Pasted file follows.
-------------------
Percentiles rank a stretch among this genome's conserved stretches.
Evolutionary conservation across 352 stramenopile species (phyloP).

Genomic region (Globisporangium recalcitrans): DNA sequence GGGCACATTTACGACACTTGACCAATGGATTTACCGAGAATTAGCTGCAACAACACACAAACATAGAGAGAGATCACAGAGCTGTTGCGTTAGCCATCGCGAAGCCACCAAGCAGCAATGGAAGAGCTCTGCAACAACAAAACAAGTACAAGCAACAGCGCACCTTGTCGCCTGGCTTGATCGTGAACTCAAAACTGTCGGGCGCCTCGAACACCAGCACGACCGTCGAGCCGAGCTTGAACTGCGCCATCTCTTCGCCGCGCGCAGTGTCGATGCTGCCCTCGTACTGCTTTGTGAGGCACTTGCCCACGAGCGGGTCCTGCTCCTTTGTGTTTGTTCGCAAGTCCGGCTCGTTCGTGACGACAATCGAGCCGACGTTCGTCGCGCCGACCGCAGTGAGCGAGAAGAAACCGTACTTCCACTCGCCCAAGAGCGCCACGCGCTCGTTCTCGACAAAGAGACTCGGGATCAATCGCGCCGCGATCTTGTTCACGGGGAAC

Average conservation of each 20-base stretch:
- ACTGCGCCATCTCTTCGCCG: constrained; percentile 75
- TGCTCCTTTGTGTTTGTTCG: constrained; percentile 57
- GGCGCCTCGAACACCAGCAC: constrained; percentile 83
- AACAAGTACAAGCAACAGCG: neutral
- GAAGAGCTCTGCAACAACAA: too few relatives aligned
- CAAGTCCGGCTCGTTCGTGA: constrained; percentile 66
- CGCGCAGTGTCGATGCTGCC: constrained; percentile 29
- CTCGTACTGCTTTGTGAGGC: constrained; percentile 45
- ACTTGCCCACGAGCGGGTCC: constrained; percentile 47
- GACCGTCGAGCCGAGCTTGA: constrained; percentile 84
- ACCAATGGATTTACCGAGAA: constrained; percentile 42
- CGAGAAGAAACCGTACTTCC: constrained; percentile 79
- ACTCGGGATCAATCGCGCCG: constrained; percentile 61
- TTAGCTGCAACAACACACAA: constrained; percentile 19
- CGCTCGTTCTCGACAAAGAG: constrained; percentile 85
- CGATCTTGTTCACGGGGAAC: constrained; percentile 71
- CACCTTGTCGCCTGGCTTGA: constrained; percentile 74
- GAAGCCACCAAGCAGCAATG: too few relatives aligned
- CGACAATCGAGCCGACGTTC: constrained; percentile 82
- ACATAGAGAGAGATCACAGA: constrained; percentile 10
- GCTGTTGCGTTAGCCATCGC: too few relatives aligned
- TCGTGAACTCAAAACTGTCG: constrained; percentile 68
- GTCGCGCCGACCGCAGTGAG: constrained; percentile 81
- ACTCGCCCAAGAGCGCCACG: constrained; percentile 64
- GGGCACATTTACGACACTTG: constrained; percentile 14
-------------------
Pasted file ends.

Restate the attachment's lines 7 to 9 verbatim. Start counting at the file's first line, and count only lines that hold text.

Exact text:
- GGCGCCTCGAACACCAGCAC: constrained; percentile 83
- AACAAGTACAAGCAACAGCG: neutral
- GAAGAGCTCTGCAACAACAA: too few relatives aligned